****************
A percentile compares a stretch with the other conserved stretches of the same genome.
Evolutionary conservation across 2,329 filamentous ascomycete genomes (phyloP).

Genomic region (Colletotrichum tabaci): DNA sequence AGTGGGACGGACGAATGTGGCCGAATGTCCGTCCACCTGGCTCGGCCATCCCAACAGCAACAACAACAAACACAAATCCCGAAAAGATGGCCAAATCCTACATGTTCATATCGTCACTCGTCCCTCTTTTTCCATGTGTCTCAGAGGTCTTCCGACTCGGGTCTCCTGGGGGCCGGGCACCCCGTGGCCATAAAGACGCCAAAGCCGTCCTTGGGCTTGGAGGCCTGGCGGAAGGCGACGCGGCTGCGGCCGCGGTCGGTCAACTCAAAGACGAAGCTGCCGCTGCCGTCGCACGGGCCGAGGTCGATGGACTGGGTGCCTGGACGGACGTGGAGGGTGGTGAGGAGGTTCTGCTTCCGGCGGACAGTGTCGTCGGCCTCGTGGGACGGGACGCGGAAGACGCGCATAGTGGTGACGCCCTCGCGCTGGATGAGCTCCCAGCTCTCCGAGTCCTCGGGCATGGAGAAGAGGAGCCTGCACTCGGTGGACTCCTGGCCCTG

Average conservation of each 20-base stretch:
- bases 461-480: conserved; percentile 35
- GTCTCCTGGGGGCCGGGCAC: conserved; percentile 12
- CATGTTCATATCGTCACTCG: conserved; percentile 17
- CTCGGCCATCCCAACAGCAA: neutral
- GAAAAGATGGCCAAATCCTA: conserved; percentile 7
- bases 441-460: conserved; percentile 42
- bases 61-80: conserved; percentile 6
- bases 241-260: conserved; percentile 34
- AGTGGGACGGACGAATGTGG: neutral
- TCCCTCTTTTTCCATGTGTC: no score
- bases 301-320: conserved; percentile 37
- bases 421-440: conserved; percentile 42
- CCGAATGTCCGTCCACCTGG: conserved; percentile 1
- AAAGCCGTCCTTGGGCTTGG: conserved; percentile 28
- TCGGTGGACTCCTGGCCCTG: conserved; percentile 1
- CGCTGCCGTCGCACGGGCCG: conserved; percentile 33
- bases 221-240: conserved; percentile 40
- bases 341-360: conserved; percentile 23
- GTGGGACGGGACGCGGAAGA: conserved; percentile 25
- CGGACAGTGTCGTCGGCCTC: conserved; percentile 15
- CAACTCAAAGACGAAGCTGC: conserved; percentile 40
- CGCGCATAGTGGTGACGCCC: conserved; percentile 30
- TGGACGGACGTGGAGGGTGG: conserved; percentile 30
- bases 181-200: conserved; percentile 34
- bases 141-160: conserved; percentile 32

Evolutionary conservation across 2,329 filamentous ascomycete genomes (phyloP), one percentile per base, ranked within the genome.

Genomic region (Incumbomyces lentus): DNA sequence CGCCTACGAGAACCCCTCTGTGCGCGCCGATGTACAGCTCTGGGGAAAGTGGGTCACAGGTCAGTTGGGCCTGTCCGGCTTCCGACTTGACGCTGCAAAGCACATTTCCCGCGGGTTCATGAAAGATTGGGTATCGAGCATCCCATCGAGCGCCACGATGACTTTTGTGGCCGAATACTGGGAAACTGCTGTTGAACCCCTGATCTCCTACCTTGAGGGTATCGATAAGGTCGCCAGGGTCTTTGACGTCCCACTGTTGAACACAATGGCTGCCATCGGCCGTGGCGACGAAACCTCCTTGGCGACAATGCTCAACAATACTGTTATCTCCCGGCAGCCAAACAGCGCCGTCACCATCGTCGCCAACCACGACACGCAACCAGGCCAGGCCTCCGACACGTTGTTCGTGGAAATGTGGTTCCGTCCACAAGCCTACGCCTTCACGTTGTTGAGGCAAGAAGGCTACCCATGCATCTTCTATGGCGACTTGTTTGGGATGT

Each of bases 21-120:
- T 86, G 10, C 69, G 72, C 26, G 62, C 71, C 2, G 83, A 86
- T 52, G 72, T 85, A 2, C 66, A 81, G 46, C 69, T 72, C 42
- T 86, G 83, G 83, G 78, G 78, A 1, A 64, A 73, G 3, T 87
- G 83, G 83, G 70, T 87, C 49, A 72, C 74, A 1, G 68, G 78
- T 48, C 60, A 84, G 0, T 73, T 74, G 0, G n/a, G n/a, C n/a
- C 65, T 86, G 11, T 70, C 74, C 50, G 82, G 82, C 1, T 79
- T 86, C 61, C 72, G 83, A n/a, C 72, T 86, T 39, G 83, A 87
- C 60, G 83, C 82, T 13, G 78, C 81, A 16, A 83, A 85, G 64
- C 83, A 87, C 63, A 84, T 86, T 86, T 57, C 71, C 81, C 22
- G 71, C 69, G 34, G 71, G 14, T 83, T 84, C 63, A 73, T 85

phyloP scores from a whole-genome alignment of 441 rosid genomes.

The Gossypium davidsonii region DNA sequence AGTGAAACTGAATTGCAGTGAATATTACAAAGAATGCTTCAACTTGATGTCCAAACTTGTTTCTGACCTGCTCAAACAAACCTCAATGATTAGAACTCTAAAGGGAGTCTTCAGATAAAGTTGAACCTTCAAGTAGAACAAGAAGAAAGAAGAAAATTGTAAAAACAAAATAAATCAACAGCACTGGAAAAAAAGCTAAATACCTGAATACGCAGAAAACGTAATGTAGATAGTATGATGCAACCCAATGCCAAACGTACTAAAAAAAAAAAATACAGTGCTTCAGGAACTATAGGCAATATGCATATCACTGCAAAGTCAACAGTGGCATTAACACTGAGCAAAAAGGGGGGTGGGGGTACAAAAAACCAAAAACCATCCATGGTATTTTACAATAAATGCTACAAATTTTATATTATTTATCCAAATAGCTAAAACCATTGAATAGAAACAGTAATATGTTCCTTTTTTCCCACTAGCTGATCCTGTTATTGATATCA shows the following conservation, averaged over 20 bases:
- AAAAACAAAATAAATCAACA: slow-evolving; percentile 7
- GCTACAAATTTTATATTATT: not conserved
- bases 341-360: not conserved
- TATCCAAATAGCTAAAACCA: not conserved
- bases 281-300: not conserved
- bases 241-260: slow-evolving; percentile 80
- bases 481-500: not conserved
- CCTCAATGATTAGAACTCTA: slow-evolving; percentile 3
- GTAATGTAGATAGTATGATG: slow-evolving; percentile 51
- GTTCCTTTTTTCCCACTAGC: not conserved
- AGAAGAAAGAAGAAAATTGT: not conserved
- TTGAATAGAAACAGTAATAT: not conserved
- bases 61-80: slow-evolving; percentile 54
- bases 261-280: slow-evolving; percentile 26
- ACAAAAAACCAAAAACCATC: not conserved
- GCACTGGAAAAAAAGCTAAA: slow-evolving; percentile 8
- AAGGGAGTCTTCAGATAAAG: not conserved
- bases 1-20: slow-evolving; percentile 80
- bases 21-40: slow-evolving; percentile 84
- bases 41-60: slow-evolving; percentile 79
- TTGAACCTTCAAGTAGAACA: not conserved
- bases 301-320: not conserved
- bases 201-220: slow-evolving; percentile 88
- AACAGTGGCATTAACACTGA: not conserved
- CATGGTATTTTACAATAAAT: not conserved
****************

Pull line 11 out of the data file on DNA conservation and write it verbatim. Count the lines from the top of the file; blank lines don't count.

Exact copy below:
- bases 61-80: conserved; percentile 6